He began leading hikes into the area, presenting slide shows of the landscape, having participants write postcards to government leaders asking for their support. He brought his photos and slides to the Park District headquarters, interesting the staff and allying himself with local officials who would hire him for a variety of projects; the area was preserved as the first addition to Morgan Territory Regional Preserve in more than a decade. Walker became involved with activist groups including Save Mount Diablo, Greenbelt Alliance, Preserve Area Ridgelands Committee, the East Bay Area Trails Council, the Save San Francisco Bay Association, the Sierra Club, he helped lead dozens of activist campaigns and helped create the San Francisco Bay Area Ridge Trail. Walker was one of the key activists in the creation of the Eastshore State Park, Pleasanton Ridge Regional Preserve, Round Valley Regional Preserve, the connection of Morgan Territory Regional Preserve to Mt. Diablo State Park, he helped stop the proposed C&H, Marsh Canyon and Round Valley landfills, the proposed Buckhorn Reservoir.
One of Walker's proudest accomplishments was the passage of the Regional Park District' $225 million open space funding Measure AA in November 1988, enabling a vast expansion of the Regional Park District's land holdings from 60,000 to 96,000 acres and 1,000 miles of trail in 2006. Walker's favorite place was Morgan Territory Regional Preserve which he helped to more than quadruple in size. A month before his death in September 1992 the East Bay Regional Park District honored him with the naming of a section of Morgan Territory Ridge as "Bob Walker Ridge" as well as the "Bob Walker Regional Trail," both in Morgan Territory Regional Preserve. Walker described the honor as the "proudest moment of my life." Bob Walker Ridge is a section of Morgan Territory Ridge circled on the east and west by the Volvon Loop Trail. Crowned with oaks and bays with grassland below on the west side wooded on the east side, the ridge is visible for miles, it includes views north to Black Diamond Mines Regional Preserve.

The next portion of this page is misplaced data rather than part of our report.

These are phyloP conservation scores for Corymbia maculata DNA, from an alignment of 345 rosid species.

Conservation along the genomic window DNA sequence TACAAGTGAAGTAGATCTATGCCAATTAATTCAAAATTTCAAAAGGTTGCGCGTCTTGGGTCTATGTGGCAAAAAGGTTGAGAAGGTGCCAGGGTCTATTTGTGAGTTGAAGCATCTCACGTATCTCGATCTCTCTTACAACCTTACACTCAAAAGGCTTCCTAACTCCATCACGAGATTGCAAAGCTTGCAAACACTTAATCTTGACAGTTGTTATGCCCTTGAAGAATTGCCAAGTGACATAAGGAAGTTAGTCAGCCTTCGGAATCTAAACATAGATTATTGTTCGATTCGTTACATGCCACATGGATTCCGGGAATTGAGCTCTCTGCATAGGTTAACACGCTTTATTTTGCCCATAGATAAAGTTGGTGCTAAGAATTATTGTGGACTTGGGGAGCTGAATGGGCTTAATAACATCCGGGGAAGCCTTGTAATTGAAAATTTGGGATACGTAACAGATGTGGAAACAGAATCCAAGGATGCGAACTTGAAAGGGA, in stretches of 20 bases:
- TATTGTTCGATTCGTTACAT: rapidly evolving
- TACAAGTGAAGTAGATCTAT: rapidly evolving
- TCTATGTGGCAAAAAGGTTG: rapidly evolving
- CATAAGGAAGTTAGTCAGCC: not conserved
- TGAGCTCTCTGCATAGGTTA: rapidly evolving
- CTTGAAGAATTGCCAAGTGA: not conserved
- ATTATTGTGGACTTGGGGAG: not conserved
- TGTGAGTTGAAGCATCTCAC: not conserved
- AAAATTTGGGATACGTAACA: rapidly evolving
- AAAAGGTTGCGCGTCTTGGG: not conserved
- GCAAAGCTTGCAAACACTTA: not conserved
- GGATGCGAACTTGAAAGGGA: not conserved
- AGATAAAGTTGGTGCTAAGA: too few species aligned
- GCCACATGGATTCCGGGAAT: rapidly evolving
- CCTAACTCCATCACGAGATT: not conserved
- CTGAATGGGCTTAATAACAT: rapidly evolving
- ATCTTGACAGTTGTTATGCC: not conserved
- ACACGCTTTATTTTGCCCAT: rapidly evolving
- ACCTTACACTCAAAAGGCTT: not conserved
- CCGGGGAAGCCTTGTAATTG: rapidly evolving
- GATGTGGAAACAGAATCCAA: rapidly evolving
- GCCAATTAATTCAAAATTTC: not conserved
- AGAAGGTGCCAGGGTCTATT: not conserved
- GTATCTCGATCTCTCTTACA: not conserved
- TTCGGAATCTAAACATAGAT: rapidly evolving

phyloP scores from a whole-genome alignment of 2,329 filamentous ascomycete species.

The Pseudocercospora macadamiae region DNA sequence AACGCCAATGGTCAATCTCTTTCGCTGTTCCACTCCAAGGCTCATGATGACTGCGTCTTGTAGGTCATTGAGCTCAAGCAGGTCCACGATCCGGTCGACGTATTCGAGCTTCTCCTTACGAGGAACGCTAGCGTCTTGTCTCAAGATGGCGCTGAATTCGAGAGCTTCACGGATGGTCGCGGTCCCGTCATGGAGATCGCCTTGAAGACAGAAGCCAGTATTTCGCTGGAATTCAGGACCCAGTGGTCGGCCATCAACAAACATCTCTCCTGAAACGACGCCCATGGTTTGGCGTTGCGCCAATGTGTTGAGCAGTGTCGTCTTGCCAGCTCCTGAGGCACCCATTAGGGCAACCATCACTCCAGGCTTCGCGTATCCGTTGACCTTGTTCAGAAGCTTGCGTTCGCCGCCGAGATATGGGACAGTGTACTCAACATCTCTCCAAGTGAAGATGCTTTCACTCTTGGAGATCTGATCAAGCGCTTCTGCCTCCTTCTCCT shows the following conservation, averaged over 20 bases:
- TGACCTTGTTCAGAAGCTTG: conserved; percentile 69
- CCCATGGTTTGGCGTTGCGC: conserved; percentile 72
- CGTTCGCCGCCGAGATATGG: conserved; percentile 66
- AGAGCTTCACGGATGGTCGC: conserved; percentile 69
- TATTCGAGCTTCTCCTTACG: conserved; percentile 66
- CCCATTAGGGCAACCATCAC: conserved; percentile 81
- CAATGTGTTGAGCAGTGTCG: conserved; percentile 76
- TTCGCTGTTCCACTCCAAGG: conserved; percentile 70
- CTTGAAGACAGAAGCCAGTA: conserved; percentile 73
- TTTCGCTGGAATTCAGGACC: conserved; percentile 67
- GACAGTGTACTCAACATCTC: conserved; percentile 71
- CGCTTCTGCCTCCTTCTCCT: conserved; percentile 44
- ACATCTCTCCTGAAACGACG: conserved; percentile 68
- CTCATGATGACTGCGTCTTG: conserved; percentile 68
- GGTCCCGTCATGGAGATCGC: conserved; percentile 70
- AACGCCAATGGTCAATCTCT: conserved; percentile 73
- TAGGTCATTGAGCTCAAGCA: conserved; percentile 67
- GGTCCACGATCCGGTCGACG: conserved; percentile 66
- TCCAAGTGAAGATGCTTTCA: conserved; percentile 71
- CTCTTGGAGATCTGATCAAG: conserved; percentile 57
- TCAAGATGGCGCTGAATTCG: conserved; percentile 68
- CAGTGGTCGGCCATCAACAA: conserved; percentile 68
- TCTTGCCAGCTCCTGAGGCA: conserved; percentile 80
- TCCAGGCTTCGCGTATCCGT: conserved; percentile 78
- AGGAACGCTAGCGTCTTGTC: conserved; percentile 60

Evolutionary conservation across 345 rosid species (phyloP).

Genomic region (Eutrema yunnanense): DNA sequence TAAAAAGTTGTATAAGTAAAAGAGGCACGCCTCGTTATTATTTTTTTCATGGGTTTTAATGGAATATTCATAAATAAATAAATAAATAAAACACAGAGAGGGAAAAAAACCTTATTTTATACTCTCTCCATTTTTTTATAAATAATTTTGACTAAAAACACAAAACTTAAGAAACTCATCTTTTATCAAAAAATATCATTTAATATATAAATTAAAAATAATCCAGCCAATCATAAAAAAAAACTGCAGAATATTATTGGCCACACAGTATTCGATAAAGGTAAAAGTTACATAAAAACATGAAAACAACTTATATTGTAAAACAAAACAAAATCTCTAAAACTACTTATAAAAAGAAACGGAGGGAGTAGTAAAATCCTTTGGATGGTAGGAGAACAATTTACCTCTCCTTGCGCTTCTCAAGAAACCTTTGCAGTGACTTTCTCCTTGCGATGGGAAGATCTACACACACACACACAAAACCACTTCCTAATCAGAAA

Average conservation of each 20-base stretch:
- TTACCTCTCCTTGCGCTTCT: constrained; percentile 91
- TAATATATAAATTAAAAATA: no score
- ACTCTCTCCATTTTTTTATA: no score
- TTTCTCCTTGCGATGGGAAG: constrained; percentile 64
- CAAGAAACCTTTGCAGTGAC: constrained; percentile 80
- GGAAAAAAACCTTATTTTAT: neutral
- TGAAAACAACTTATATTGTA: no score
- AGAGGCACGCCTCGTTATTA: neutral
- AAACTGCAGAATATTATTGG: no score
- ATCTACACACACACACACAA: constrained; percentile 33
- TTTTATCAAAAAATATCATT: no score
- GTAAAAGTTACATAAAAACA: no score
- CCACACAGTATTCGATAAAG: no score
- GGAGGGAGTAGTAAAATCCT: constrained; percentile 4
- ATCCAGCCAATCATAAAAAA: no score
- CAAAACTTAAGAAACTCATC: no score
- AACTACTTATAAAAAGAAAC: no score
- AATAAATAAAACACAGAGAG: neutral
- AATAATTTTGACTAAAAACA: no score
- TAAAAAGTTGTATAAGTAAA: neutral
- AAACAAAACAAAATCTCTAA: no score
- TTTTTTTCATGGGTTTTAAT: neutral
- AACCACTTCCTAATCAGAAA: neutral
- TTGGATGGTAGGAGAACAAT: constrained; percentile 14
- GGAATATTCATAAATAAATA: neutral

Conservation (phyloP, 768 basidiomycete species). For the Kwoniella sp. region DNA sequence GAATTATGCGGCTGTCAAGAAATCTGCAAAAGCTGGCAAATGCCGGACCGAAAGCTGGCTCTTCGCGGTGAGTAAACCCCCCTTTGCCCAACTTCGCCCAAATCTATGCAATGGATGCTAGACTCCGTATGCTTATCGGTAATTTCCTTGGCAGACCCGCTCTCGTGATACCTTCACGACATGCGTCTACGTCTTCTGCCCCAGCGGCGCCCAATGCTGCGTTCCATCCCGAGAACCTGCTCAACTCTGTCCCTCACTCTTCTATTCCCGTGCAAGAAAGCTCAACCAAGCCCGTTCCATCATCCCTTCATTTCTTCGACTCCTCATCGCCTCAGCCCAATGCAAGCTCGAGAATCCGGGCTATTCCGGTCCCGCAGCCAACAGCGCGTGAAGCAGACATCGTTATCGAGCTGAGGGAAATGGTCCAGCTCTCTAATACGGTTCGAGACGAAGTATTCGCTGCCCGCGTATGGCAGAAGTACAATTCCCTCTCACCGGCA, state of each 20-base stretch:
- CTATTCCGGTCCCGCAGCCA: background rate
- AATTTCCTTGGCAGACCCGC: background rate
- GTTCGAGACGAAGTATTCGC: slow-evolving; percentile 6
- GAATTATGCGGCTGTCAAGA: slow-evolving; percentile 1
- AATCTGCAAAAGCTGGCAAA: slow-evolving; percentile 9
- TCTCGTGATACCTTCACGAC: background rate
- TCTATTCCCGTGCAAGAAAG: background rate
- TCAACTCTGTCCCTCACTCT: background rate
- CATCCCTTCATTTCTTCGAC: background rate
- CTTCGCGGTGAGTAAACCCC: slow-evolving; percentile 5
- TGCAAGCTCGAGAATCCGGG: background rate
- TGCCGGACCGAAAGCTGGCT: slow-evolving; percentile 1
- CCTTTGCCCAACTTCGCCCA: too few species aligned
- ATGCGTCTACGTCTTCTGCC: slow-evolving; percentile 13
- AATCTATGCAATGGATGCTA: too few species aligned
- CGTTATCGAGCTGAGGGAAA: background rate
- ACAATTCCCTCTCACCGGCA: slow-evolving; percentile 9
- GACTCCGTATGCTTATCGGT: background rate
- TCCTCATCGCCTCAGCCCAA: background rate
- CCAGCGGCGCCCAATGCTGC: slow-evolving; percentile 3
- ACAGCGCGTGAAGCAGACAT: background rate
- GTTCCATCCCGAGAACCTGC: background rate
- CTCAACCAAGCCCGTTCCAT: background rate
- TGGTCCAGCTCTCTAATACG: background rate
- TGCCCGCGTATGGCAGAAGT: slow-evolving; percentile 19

To the east it overlooks Round Valley Regional Preserve and the Los Vaqueros reservoir and watershed, with more distant views across the defeated Marsh Canyon landfill, the new Los Meganos State Historic Park, Vasco Caves and Brushy Peak Regional Preserves, the Sacramento-San Joaquin Delta, across the Central Valley to the Sierra Nevada mountain range. Bob Walker Regional Trail is found in Morgan Territory Regional Preserve, stretching from Mt. Diablo State Park within Riggs Canyon across Highland Ridge, down into the Marsh creek drainage and back up and north around the Bob Walker Ridge and south to the Preserve main staging area, it overlays sections of the Volvon Loop Trail. Part of it is overlain by the Diablo Trail. For a number of years the Gay-Lesbian Activities Section of the Sierra Club maintained an endowment for a Bob Walker Conservation Award which it presented several times; the award was discontinued and the endowment was donated to the Oakland Museum to help fund the exhibit "After the Storm: Bob Walker and the Art of Environmental Photography" in 2001.
A new award was created by John Woodbury, Executive Director of the Bay Area Open Space Council, the Bob Walker Bay Area Open Space Conservation Awa
Delaware's at-large congressional district
Delaware's at-large congressional district is a congressional district that includes the entire U. S. state of Delaware. It is represented by Lisa Blunt Rochester, a Democrat. Delaware has always had only one U. S. Representative, except for 10 years between 1813 and 1823, when the state had two at-large representatives; the two seats were filled by a statewide ballot, with the two candidates receiving the highest votes being elected. Former U. S. Representative Michael N. Castle, a Republican and former Governor of Delaware, held this seat from January 1993 until his retirement in January 2011, after his unsuccessful bid for the Republican nomination to run for the U. S. Senate; as Delaware swung Democratic at the state and national level, Castle was reelected without serious difficulty. Since his retirement, the Democrats have held it with no substantive opposition. From 1813 to 1823, Delaware elected two members of the United States House of Representatives. Both were elected statewide at-large.
This is a list of the four men. As of January 2017, there are six former members of the U. S. House of Representatives from Delaware's at-large congressional district who are living at this time; the most recent to die was William Roth on December 2003 Barone, Michael. The Almanac of American Politics. Washington: National Journal Group. ISBN 0-89234-112-2. Martin, Roger A.. Memoirs of the Senate. Newark, DE: Roger A. Martin